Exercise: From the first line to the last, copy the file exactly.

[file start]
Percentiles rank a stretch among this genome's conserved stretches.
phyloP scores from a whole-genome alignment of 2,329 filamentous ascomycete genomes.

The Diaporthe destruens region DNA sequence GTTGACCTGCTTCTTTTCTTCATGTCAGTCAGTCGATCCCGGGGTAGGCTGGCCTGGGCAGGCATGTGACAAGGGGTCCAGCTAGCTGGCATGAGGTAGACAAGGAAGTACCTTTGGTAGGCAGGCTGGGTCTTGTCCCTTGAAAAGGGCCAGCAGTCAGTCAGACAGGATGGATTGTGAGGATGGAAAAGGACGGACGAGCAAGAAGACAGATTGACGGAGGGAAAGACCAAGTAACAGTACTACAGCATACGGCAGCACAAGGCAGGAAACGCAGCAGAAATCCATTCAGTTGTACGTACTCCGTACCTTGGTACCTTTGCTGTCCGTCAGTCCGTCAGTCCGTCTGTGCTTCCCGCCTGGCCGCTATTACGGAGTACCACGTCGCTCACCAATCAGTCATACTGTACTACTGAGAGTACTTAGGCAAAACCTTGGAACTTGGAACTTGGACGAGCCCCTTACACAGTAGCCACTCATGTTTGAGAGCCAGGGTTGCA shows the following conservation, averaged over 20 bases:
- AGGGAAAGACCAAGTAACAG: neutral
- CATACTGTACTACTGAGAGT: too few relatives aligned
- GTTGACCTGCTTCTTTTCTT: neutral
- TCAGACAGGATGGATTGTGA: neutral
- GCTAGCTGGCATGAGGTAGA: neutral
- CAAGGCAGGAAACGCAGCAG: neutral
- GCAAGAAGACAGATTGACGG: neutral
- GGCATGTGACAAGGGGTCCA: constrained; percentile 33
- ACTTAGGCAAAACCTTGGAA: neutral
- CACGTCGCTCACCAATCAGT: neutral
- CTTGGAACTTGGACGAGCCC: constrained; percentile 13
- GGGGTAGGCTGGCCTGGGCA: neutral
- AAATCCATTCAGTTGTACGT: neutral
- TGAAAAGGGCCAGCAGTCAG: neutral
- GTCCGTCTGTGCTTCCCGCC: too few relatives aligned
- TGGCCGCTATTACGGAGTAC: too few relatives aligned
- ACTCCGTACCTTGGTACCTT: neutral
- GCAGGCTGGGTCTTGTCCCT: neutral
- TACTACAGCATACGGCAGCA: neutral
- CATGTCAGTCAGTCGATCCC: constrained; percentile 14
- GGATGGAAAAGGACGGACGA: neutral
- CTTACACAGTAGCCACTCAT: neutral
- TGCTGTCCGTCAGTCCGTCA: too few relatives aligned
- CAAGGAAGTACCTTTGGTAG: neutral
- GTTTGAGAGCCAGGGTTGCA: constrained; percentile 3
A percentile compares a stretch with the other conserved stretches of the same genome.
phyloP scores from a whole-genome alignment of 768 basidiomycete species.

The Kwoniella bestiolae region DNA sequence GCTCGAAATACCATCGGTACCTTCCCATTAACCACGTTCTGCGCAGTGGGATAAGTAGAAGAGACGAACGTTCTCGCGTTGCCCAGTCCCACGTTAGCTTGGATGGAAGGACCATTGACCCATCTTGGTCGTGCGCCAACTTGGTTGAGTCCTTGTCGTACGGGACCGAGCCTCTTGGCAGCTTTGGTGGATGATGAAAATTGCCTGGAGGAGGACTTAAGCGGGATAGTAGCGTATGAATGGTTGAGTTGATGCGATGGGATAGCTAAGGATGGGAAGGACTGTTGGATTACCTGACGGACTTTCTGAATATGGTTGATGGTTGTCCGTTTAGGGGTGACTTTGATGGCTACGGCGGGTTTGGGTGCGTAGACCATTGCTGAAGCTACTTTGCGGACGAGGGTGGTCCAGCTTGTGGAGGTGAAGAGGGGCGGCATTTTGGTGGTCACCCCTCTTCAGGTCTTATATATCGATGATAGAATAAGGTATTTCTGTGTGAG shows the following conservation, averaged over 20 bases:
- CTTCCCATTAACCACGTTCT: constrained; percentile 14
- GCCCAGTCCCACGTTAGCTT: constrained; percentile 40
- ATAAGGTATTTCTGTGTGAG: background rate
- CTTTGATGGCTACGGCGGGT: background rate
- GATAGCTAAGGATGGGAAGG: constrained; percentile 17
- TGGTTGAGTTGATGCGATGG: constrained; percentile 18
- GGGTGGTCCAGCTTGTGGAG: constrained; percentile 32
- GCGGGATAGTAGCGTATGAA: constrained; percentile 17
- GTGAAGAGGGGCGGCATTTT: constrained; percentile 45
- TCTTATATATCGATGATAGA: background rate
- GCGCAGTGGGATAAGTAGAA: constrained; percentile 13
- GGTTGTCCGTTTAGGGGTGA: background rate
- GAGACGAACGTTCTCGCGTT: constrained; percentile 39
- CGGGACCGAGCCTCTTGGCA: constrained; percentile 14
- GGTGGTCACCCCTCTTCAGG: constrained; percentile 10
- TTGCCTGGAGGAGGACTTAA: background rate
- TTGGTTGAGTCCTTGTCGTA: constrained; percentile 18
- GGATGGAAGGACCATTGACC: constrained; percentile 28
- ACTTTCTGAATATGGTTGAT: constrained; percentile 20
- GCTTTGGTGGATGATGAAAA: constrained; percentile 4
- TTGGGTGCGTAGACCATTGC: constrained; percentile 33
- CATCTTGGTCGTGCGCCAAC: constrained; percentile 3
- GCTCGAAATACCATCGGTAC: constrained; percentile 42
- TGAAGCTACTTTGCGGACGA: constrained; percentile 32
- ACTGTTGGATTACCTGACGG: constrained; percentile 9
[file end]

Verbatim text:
Percentiles rank a stretch among this genome's conserved stretches.
phyloP scores from a whole-genome alignment of 2,329 filamentous ascomycete genomes.

The Diaporthe destruens region DNA sequence GTTGACCTGCTTCTTTTCTTCATGTCAGTCAGTCGATCCCGGGGTAGGCTGGCCTGGGCAGGCATGTGACAAGGGGTCCAGCTAGCTGGCATGAGGTAGACAAGGAAGTACCTTTGGTAGGCAGGCTGGGTCTTGTCCCTTGAAAAGGGCCAGCAGTCAGTCAGACAGGATGGATTGTGAGGATGGAAAAGGACGGACGAGCAAGAAGACAGATTGACGGAGGGAAAGACCAAGTAACAGTACTACAGCATACGGCAGCACAAGGCAGGAAACGCAGCAGAAATCCATTCAGTTGTACGTACTCCGTACCTTGGTACCTTTGCTGTCCGTCAGTCCGTCAGTCCGTCTGTGCTTCCCGCCTGGCCGCTATTACGGAGTACCACGTCGCTCACCAATCAGTCATACTGTACTACTGAGAGTACTTAGGCAAAACCTTGGAACTTGGAACTTGGACGAGCCCCTTACACAGTAGCCACTCATGTTTGAGAGCCAGGGTTGCA shows the following conservation, averaged over 20 bases:
- AGGGAAAGACCAAGTAACAG: neutral
- CATACTGTACTACTGAGAGT: too few relatives aligned
- GTTGACCTGCTTCTTTTCTT: neutral
- TCAGACAGGATGGATTGTGA: neutral
- GCTAGCTGGCATGAGGTAGA: neutral
- CAAGGCAGGAAACGCAGCAG: neutral
- GCAAGAAGACAGATTGACGG: neutral
- GGCATGTGACAAGGGGTCCA: constrained; percentile 33
- ACTTAGGCAAAACCTTGGAA: neutral
- CACGTCGCTCACCAATCAGT: neutral
- CTTGGAACTTGGACGAGCCC: constrained; percentile 13
- GGGGTAGGCTGGCCTGGGCA: neutral
- AAATCCATTCAGTTGTACGT: neutral
- TGAAAAGGGCCAGCAGTCAG: neutral
- GTCCGTCTGTGCTTCCCGCC: too few relatives aligned
- TGGCCGCTATTACGGAGTAC: too few relatives aligned
- ACTCCGTACCTTGGTACCTT: neutral
- GCAGGCTGGGTCTTGTCCCT: neutral
- TACTACAGCATACGGCAGCA: neutral
- CATGTCAGTCAGTCGATCCC: constrained; percentile 14
- GGATGGAAAAGGACGGACGA: neutral
- CTTACACAGTAGCCACTCAT: neutral
- TGCTGTCCGTCAGTCCGTCA: too few relatives aligned
- CAAGGAAGTACCTTTGGTAG: neutral
- GTTTGAGAGCCAGGGTTGCA: constrained; percentile 3
A percentile compares a stretch with the other conserved stretches of the same genome.
phyloP scores from a whole-genome alignment of 768 basidiomycete species.

The Kwoniella bestiolae region DNA sequence GCTCGAAATACCATCGGTACCTTCCCATTAACCACGTTCTGCGCAGTGGGATAAGTAGAAGAGACGAACGTTCTCGCGTTGCCCAGTCCCACGTTAGCTTGGATGGAAGGACCATTGACCCATCTTGGTCGTGCGCCAACTTGGTTGAGTCCTTGTCGTACGGGACCGAGCCTCTTGGCAGCTTTGGTGGATGATGAAAATTGCCTGGAGGAGGACTTAAGCGGGATAGTAGCGTATGAATGGTTGAGTTGATGCGATGGGATAGCTAAGGATGGGAAGGACTGTTGGATTACCTGACGGACTTTCTGAATATGGTTGATGGTTGTCCGTTTAGGGGTGACTTTGATGGCTACGGCGGGTTTGGGTGCGTAGACCATTGCTGAAGCTACTTTGCGGACGAGGGTGGTCCAGCTTGTGGAGGTGAAGAGGGGCGGCATTTTGGTGGTCACCCCTCTTCAGGTCTTATATATCGATGATAGAATAAGGTATTTCTGTGTGAG shows the following conservation, averaged over 20 bases:
- CTTCCCATTAACCACGTTCT: constrained; percentile 14
- GCCCAGTCCCACGTTAGCTT: constrained; percentile 40
- ATAAGGTATTTCTGTGTGAG: background rate
- CTTTGATGGCTACGGCGGGT: background rate
- GATAGCTAAGGATGGGAAGG: constrained; percentile 17
- TGGTTGAGTTGATGCGATGG: constrained; percentile 18
- GGGTGGTCCAGCTTGTGGAG: constrained; percentile 32
- GCGGGATAGTAGCGTATGAA: constrained; percentile 17
- GTGAAGAGGGGCGGCATTTT: constrained; percentile 45
- TCTTATATATCGATGATAGA: background rate
- GCGCAGTGGGATAAGTAGAA: constrained; percentile 13
- GGTTGTCCGTTTAGGGGTGA: background rate
- GAGACGAACGTTCTCGCGTT: constrained; percentile 39
- CGGGACCGAGCCTCTTGGCA: constrained; percentile 14
- GGTGGTCACCCCTCTTCAGG: constrained; percentile 10
- TTGCCTGGAGGAGGACTTAA: background rate
- TTGGTTGAGTCCTTGTCGTA: constrained; percentile 18
- GGATGGAAGGACCATTGACC: constrained; percentile 28
- ACTTTCTGAATATGGTTGAT: constrained; percentile 20
- GCTTTGGTGGATGATGAAAA: constrained; percentile 4
- TTGGGTGCGTAGACCATTGC: constrained; percentile 33
- CATCTTGGTCGTGCGCCAAC: constrained; percentile 3
- GCTCGAAATACCATCGGTAC: constrained; percentile 42
- TGAAGCTACTTTGCGGACGA: constrained; percentile 32
- ACTGTTGGATTACCTGACGG: constrained; percentile 9